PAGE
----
The ADVACAM Radiation Education Kit is a setup of radiation camera, radioisotope sources, and accessories to better understand nuclear and particle physics. The kit brings the latest CERN technology to classrooms and allows students to discover the invisible world of radiation. The same technology, ADVACAM
, is being used by NASA on the International Space Station to monitor dangerous space radiation that the astronauts are exposed daily.

How it works

comes with Pixet Basic software that provides a simple interface for analyzing radiation. The accessories and experiments are designed to help students better understand muons, alpha, beta, gamma, and other particles.
The kit is extensible beyond the provided experiments. The translation stage is a standard platform with dimensions provided. Thus, you may come up with your own ideas and perform novel experiments. Share the experiments on the online platform and discover the ideas from other creative people.

Easy to set up anywhere and run experiments on your computer

What will be seen

Students can see radioactivity visualized on their computer screen originating from common materials and objects such as piece of granit, ash or paper bag from vacuum cleaner or face mask. They can explore variation of the air radioactivity during the day, hunt for cosmic muons and check their directions, see how altitude affects presence of radiation types. They can try to prepare their own (safe) radioactive source and try to construct the shielding against radiation it emits. They can check the laws of radioactive decay. Students can directly observe how different radiation types interact with matter and what happens then.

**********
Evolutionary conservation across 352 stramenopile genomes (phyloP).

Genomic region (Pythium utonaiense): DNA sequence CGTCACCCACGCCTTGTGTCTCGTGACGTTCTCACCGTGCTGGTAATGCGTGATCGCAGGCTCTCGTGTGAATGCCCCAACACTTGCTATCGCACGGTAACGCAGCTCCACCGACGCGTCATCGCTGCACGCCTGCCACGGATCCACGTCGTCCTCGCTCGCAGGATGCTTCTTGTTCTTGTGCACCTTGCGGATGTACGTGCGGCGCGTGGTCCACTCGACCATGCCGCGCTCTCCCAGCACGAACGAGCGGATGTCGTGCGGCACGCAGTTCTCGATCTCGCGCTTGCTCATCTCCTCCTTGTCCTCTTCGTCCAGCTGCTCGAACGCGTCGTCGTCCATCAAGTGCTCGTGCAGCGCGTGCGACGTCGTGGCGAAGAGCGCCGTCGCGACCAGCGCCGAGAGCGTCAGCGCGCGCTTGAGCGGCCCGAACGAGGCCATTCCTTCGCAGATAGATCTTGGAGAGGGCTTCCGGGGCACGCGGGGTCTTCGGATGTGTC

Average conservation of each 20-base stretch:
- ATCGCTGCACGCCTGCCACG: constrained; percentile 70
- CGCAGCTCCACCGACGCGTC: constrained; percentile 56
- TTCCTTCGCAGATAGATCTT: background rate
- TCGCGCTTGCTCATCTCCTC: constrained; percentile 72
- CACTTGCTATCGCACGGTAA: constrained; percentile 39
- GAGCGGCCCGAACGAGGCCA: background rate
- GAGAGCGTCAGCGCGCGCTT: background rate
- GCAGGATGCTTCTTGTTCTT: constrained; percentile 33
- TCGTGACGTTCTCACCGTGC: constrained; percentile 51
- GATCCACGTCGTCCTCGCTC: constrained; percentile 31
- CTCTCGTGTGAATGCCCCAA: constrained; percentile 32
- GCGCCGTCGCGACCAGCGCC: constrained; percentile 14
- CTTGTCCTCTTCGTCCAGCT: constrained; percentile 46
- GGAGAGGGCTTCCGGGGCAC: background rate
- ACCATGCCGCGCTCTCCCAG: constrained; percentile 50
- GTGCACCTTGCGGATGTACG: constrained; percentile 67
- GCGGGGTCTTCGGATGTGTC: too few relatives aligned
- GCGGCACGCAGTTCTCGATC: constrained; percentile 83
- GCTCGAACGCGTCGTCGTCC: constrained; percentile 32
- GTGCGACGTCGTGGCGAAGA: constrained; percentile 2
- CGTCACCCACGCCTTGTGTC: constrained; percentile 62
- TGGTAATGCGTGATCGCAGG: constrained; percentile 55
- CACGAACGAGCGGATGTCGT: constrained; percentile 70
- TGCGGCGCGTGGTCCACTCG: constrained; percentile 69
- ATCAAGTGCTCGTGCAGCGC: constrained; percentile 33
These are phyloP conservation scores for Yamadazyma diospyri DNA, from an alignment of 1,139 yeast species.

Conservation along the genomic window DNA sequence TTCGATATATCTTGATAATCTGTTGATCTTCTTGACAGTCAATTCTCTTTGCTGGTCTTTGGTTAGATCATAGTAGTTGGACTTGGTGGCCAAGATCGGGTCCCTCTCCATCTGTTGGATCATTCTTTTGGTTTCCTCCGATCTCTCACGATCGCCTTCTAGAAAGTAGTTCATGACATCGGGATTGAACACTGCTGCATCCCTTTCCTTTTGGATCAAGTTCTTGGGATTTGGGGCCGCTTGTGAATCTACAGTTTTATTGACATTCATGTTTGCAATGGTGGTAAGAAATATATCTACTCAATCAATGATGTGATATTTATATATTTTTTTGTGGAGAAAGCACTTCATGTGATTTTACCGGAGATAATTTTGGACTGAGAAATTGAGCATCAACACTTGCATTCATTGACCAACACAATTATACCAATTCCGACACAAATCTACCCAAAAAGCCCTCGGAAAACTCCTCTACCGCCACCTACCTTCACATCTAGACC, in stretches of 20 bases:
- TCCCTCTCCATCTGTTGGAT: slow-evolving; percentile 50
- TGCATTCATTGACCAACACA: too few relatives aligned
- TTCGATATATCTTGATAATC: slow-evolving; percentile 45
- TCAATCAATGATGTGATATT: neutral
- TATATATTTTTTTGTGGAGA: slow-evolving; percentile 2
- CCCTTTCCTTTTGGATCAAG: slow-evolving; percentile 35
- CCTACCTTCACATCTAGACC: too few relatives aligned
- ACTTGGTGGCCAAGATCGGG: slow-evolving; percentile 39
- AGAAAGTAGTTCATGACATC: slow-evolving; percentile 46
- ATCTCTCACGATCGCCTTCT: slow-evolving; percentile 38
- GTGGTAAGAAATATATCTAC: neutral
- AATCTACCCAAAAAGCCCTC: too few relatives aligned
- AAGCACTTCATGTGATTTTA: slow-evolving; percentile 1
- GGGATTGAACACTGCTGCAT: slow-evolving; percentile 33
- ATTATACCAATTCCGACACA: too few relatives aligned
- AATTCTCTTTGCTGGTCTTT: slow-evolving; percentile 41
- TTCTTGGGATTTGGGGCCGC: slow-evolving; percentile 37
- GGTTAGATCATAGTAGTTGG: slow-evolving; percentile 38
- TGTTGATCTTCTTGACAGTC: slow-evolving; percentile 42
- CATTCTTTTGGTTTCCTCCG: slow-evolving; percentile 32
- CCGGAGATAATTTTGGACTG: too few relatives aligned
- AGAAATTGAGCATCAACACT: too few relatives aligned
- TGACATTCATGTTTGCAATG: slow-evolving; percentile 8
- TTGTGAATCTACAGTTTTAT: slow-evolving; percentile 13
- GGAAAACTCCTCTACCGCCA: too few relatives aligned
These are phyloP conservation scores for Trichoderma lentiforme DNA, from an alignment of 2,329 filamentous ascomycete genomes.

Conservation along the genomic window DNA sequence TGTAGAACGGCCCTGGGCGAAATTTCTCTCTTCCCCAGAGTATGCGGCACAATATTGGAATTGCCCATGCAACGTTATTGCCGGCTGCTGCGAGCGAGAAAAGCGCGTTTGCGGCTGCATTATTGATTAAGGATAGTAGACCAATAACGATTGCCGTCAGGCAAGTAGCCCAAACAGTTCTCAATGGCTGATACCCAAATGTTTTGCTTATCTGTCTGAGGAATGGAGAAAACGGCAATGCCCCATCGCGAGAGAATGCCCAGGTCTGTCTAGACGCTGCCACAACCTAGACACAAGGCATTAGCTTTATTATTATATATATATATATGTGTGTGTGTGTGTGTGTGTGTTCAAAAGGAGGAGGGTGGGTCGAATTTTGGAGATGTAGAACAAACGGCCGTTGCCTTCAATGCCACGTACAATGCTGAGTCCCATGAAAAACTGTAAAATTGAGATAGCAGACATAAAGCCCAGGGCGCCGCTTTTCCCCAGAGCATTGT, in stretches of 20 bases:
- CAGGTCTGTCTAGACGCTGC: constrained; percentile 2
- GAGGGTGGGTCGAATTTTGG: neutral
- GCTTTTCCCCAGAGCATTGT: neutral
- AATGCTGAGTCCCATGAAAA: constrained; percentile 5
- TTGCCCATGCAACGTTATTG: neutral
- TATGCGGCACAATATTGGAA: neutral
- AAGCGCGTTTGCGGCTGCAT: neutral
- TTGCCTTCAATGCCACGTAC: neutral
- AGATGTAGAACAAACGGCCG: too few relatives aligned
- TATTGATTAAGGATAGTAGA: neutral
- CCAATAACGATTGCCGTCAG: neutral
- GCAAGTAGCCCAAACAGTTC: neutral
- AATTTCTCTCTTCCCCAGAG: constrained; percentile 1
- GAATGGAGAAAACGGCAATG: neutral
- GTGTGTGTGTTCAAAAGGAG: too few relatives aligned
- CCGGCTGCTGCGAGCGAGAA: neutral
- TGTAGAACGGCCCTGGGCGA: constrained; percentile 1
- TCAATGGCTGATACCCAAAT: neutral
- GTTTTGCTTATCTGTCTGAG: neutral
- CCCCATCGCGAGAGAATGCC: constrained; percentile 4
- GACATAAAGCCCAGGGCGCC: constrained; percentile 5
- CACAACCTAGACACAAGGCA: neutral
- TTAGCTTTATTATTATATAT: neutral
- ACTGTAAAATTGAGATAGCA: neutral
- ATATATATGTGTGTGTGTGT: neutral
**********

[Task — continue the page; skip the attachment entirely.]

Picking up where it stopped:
Standardly observed radiation on earth create different types of patterns due to their different physical nature and interaction with the sensor of the detector. Cosmic muons create long line tracks through the detector volume; alpha particles create high energy charge blobs; electrons create zig zag patterns; and gamma create individual dots of varied energy.
Check project CERN@school at CERN or at IRIS website and examples of experiments for secondary schools here.

Examples of different type of radiation tracks measured in the detector and visualised with the software.


    MiniPIX EDU
    camera (detector)
  • • Pixet Basic software
  • • Polonium-210 (ɑ source)
  • • Strontium-90 (β source)
  • • Cobalt-60 (ɣ and β source)
  • • Thoriated electrodes, thorium-232(ɑ, β and ɣ source)
  • • Translation stage
  • • Camera holder
  • • Source holder
  • • Electrodes holder
  • • Collimator
  • • Detector cap
  • • Aluminum, stainless steel, copper, brass and lead plates
  • • Thumb screws
  • • USB cable

Content of the Radiation Education Kit

Documents and tutorial